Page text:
The regional distribution of skeletal muscle blood flow was measured during postischemic reactive hyperemia using Gd-DTPA contrast-enhanced (CE) MRI. The release of an occlusive thigh cuff was used to deliver a step-input of contrast concentration that was coincident with the onset of reactive hyperemia. A first-order tracer kinetic equation was used to estimate the unidirectional influx constant, Ki (ml/100 g/min), and the distribution volume of Gd-DTPA in the tissue, ve, from T1-weighted images acquired with saturation recovery (SR) steady-state free precession (SSFP) and spoiled gradient-echo (SPGR) protocols. The capillary permeability surface (PS) area increased significantly during reactive hyperemia, which facilitated rapid extraction of Gd-DTPA during the first pass. Regional muscle group studies from 11 normal volunteers yielded blood flow (Ki) values of 108.3 ± 34.1 ml/100 g/min in the gastrocnemius, 184.3 ± 41.3 ml/100 g/min in the soleus, and 122.4 ± 34.4 ml/100 g/min in the tibialis anterior. The distribution volumes (ve) in the corresponding muscle groups were respectively 8.3% ± 2.1%, 9.3% ± 1.9%, and 7.9% ± 1.8% from the kinetic model, and 8.8% ± 2.4%, 9.1% ± 1.9%, and 7.2% ± 1.4% from tissue relaxometry studies. Bulk blood flow studies in the same volunteers using phase-contrast velocimetry (popliteal artery) yielded significantly lower flow values, but with a correlation coefficient R 2 = 0.62 and P = 0.004.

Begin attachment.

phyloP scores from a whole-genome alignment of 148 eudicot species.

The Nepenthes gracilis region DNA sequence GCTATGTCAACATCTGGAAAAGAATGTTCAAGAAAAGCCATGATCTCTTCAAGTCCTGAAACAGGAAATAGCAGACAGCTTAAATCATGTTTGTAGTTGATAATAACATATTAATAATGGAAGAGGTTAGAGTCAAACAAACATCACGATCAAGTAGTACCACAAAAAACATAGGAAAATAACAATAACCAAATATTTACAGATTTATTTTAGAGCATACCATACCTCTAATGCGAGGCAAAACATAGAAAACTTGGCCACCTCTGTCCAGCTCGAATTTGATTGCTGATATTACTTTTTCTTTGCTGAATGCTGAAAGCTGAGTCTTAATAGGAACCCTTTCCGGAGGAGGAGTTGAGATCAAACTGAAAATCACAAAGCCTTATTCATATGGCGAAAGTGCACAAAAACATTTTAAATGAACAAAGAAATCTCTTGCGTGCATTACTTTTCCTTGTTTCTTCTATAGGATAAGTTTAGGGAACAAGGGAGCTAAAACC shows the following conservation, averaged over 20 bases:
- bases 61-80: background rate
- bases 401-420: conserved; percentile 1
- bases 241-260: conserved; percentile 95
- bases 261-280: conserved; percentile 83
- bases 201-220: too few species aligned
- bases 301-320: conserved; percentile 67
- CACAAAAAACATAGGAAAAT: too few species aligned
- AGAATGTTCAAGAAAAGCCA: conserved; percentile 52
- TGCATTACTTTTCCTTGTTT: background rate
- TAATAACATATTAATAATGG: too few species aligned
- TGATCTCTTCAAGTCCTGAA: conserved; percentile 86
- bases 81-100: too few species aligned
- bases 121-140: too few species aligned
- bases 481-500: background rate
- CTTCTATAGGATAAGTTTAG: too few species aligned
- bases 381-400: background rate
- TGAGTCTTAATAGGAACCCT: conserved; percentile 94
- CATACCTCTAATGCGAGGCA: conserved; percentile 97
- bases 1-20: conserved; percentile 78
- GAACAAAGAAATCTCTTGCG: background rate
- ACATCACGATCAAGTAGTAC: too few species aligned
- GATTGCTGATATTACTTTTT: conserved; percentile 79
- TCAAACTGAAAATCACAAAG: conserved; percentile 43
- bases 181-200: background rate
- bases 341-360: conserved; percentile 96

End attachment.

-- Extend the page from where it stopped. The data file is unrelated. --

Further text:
- Blood flow
- Peripheral artery disease
ASJC Scopus subject areas
- Radiology Nuclear Medicine and imaging
- Radiological and Ultrasound Technology